But, having said that, the 4x4 capability certainly gives the Ignis a much broader range of possibilities for adventurous drivers than many of the micro-minis it will compete against in this price range. In reality, it will leave them stone dead.
Aside maybe from something like the Fiat Panda 4x4, there isn’t actually too much on the market of this nature right now, so for anyone who is looking for something small that has real off-road abilities, the Suzuki has to be in the frame.
It is a given that you will find its ride and handling are not in any way exceptional and the steering is as dead as O’Leary in the grave, but it is a very honest broker and one which, with standard stuff such as hill descent control, has a lot more going for it than so many sub-twenty grand contenders.
If there is one area where the Suzuki is a little let down, it is the interior. Now, I must qualify that last remark by saying that you will be astonished by the length of the list of standard gear, but you may feel a little disappointed by the quality of some of the materials used.
Cheap plastics abound and the touchscreen that has been installed does look very passé but, having said that, it does have sat nav and all the connectivity that’s needed these days, so again it is very easy to overlook some of the negatives in favour of the many positives.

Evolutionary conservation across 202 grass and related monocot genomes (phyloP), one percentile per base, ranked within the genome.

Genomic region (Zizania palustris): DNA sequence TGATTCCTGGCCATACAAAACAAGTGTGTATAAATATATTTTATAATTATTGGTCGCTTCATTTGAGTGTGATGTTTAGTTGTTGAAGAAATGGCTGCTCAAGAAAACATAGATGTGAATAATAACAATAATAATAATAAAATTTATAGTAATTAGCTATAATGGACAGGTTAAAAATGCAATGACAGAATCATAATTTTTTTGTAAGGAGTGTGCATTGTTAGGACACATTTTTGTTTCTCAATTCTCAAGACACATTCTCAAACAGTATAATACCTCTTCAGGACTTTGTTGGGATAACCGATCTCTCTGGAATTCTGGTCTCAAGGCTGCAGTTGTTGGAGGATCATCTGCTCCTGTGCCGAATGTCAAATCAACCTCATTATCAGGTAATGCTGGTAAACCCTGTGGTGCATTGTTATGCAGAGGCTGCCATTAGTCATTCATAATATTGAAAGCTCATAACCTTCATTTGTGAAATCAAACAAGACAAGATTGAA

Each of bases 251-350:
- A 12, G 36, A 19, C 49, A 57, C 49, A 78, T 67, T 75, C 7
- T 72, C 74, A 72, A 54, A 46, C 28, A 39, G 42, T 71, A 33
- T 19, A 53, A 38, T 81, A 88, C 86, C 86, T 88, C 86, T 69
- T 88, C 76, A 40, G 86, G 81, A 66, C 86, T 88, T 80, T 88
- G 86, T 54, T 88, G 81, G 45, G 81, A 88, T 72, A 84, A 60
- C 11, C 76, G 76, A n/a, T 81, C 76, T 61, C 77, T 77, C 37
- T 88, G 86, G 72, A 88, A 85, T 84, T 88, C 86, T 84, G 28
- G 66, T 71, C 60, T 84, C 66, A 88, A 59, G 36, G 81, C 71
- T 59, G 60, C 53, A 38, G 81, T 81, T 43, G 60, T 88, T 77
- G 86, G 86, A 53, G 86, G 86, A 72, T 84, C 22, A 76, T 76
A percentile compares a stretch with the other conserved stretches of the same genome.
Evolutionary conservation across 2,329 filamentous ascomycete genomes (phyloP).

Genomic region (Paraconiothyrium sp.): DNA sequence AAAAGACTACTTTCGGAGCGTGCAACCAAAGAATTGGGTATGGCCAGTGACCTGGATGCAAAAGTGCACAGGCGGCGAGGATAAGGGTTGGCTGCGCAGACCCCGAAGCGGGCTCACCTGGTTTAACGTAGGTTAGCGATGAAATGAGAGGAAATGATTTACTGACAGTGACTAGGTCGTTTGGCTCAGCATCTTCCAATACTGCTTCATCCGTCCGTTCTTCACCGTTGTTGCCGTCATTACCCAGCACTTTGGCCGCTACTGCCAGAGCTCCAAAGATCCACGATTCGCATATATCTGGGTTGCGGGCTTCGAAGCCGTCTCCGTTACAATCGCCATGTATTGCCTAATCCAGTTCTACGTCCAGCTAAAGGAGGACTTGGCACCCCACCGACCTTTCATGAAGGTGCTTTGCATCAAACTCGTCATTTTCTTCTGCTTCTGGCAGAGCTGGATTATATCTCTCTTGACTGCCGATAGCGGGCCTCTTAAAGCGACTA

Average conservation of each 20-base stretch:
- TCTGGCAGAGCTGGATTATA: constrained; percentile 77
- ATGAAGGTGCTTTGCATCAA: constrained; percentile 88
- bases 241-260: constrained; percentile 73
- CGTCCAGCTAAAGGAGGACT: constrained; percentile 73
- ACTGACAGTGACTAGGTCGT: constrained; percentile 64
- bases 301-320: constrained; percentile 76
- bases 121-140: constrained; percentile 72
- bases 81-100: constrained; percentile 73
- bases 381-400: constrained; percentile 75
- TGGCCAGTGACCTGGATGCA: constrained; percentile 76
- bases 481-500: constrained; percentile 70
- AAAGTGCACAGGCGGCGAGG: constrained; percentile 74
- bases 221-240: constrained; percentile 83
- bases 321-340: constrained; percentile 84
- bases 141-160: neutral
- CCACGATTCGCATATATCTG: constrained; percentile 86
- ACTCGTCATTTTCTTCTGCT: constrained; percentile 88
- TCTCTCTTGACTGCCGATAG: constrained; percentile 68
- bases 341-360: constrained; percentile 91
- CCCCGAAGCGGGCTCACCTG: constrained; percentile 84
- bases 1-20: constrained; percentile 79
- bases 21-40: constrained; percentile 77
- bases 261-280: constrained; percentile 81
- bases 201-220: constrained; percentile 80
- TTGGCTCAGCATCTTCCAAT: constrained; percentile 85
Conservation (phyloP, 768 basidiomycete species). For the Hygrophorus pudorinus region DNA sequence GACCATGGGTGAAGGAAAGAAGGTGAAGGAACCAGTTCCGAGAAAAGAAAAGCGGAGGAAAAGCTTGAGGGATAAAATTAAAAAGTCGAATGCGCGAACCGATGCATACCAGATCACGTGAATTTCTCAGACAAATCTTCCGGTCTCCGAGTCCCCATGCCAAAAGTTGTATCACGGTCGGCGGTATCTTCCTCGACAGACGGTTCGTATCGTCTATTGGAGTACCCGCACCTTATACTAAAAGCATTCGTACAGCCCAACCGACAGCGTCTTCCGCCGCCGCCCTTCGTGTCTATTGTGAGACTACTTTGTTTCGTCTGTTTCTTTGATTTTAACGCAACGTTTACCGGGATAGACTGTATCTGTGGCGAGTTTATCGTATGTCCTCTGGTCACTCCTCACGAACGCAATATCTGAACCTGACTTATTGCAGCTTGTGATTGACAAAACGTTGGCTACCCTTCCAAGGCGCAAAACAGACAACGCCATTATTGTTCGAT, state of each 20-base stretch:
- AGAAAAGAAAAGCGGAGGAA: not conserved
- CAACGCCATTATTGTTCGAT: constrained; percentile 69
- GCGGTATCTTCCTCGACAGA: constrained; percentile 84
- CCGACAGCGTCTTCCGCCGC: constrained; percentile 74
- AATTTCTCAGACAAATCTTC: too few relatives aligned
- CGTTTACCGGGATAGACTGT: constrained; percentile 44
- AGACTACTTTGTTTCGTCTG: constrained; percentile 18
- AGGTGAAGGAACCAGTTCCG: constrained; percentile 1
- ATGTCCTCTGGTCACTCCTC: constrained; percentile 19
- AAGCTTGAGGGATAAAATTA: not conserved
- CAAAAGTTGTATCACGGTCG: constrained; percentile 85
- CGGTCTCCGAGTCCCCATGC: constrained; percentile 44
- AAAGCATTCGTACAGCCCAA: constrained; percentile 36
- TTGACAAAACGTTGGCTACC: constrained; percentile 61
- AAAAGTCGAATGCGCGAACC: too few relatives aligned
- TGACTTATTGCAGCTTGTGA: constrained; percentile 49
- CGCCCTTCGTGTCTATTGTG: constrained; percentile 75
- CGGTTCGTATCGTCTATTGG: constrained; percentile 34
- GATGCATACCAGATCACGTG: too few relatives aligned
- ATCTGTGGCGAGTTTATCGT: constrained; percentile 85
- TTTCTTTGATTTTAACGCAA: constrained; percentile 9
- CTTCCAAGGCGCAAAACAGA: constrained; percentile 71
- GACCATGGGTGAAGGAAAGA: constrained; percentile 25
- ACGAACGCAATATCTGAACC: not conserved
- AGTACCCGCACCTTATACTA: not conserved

The Ignis will comfortably fit four adults — and maybe 15 kids, if you’ve got an U12 team and a benevolent insurance company.
It has to be pointed out that the leggier among us might find the confines of the rear seats a little tight, but you’ll easily get a dozen of the little ‘uns in there. There is certainly no shortage of head room. Boot space is pretty limited, but opens up to useful proportions with the rear seats down.
It may be that the front- wheel drive only model will be that most favoured by punters, but if I was interested in buying this car then I would most certainly recommend the 4x4 option, not least for the peace of mind it offers in bad weather and on bad roads.
Wild colour or not, I really liked this little Suzuki and the amount of heart it offers in such a small package. For the price and for what is on offer in such a smashingly comprehensive specification list, I don’t know of much that offers real competition here.
Even those cars which claim to be baby SUVs will find it hard to match the Ignis on price and that makes it a unique buying prospect.
I have to conclude by saying that, were it not for minor complaints about the quality of the interior plastics and the on-road dynamics, then the Ignis was veering towards five-star recognition here.
But the fact it came so close is pretty amazing — no matter what the neighbours think.
€17,995 on the road — €18,365 as tested, with optional ‘flame orange’ colour scheme.
A cracking little 1.2 petrol.
The Overall Verdict:
One of a kind — brilliant.